It is revealing that while the Trump administration was making a mess of the way it was handling the crisis, unable to develop a national approach towards testing and tracing in order to understand the extent to which the pandemic had gripped society. Trump did what he does well: he tried to change the subject from anger at the government to anger aimed at outsiders — first China and then immigrants to the US. He announced a major change in the country’s immigration policy. On April 26, he issued a presidential order that banned the issue of “green cards” that allowed foreigners to enter the country in the hope of eventually becoming citizens. Stephen Miller, his adviser who had lasted the longest in the White House, was the architect of this policy. In a talk with the press, he promised that more would follow.
In order to understand the mood of the population as a background for the essays it published on how America might change, The New York Times joined hands with the Centre for Experimental Research on Fairness, Inequality and Rationality and surveyed 8,000 Americans between March 18 and April 2. The exercise produced a number of surprising results and a paradox. The pandemic had increased feelings of solidarity with others, but people also accepted that inequalities were caused by luck. Solidarity may sharpen the focus on the more vulnerable groups in society but the assignment of a big role to luck may undermine efforts to support public policies aimed at reducing inequalities. To understand how the people’s moral perspective influenced their thinking about the crisis, researchers used the technique called “priming” by psychologists. They asked half of the group surveyed how the coronavirus crisis had affected their communities. Those primed to think about the crisis were more likely to focus on society’s problems.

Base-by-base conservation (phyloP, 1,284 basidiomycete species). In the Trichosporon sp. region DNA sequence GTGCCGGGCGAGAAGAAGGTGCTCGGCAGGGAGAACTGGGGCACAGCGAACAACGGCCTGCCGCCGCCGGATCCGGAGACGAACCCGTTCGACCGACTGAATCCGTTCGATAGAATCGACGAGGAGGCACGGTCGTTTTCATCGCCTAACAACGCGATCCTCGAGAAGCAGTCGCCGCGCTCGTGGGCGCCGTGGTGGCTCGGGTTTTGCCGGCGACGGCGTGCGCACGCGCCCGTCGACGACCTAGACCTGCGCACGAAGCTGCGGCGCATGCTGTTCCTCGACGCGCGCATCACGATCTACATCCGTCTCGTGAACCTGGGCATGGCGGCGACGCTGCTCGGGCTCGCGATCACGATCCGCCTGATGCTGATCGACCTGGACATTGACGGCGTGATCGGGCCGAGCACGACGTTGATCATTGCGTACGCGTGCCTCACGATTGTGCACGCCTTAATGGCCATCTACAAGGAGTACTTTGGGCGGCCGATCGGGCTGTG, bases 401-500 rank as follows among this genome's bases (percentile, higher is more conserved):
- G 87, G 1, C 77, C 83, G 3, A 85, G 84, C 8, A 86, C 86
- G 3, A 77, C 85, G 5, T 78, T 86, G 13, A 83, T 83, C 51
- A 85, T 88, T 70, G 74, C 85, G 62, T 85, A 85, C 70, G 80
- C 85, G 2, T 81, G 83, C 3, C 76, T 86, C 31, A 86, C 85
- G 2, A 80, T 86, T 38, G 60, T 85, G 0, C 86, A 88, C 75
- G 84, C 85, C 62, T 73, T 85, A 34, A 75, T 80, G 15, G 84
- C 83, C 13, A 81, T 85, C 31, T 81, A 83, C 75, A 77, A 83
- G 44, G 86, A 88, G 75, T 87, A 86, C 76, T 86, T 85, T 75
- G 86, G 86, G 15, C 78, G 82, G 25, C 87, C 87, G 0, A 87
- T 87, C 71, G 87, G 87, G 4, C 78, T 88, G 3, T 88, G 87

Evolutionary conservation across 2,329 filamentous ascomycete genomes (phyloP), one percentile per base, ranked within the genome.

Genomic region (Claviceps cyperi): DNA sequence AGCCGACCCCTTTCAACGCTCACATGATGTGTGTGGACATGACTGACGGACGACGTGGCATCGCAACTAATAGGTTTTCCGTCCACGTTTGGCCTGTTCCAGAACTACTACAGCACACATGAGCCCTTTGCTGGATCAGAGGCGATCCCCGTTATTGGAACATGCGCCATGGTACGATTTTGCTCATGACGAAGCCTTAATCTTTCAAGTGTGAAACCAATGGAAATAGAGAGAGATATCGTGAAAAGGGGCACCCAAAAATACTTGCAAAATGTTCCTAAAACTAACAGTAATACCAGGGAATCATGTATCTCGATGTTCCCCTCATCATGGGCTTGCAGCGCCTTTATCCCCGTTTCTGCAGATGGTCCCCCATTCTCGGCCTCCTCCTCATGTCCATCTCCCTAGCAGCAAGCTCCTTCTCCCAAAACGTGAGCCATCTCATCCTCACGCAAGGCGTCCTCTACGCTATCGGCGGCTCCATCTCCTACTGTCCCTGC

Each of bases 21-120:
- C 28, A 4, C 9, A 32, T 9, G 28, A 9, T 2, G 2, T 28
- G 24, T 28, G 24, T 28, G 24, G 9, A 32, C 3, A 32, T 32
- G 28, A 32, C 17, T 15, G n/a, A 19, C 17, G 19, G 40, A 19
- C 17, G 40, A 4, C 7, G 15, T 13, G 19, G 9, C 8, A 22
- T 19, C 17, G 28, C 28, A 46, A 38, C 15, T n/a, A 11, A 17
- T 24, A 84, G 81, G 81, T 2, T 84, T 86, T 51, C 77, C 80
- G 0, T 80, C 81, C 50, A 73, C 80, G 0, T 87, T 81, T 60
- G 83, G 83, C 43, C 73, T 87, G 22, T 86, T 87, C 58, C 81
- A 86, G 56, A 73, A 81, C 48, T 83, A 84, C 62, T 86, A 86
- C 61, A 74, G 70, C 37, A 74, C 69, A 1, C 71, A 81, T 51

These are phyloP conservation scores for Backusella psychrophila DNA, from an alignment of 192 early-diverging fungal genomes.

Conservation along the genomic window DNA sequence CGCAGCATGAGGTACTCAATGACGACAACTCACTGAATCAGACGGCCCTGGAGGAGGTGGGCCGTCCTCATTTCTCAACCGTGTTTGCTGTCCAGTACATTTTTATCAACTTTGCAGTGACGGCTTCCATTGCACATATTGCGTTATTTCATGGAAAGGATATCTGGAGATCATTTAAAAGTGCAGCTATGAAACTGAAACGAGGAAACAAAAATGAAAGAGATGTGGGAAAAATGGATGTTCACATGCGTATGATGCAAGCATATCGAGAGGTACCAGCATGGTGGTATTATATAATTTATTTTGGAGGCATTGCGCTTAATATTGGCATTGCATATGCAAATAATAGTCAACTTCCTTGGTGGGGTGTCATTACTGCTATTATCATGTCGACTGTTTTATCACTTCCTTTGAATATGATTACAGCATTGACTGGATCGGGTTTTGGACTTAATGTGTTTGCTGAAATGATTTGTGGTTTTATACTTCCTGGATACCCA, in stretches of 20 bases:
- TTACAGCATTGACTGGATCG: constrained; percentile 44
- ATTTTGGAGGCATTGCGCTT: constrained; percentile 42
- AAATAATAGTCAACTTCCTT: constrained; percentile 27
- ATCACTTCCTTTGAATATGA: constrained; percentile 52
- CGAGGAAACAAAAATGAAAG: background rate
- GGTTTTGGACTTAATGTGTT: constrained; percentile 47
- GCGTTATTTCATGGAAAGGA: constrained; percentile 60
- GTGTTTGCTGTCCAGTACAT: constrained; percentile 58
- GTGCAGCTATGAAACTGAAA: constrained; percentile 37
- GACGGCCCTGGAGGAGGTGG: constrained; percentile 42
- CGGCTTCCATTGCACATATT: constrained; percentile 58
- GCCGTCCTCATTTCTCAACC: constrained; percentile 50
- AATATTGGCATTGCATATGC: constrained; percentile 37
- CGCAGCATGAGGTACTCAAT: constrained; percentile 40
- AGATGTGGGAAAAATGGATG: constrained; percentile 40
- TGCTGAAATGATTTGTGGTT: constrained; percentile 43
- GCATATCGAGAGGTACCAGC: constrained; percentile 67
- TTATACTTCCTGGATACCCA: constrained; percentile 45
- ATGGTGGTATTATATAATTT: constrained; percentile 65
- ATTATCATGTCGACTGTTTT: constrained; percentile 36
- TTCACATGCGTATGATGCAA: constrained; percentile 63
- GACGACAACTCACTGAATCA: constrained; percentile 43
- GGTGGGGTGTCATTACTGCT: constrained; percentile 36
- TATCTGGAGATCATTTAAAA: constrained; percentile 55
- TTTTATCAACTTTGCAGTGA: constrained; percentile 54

The study did not clearly conclude whether the effect on people’s moral perspective would prove to be lasting. But related research on wars, natural disasters and economic shocks has shown that people internalise moral perspectives that emerge in crises. Exposure to violence makes people show more solidarity in the long run, even once the violence has abated.
The American reaction to the coronavirus crisis was to greatly expand the role of the government and the government’s presence in the lives of people. By April 24, Washington had authorised more than $2.35 trillion to help the workers and industries affected by the lockdowns. This came in the form of bills passed by Congress and signed by President Trump. Congress approved three bills and more were on their way. These included an $8 billion emergency measure to finance vaccine research and local preparedness; the Families First Coronavirus Response Act costing nearly $200 billion; and the Coronavirus Aid, Relief and Economic Security Act that will cost more than $2 trillion. Together these measures equal slightly more than 10% of America’s GDP. This effort, which is still not complete, is considerably greater than the one made to rescue the economy after the Great Recession of 2008-09. Meanwhile, the Federal Reserve Bank had resurrected and expanded the playbook it had used to handle the 2008 Great Recession. The central bank was injecting an estimated $4 trillion into the economy. It also appears that the fixation for reducing the size of the government and its reach to the people society had left behind that president Ronald Reagan brought to Washington and the approach that Donald Trump and his associates have pursued may have run its course. Even the Republican Party may be willing to provide a more active role to the American state.
Published in The Express Tribune, May 4th, 2020.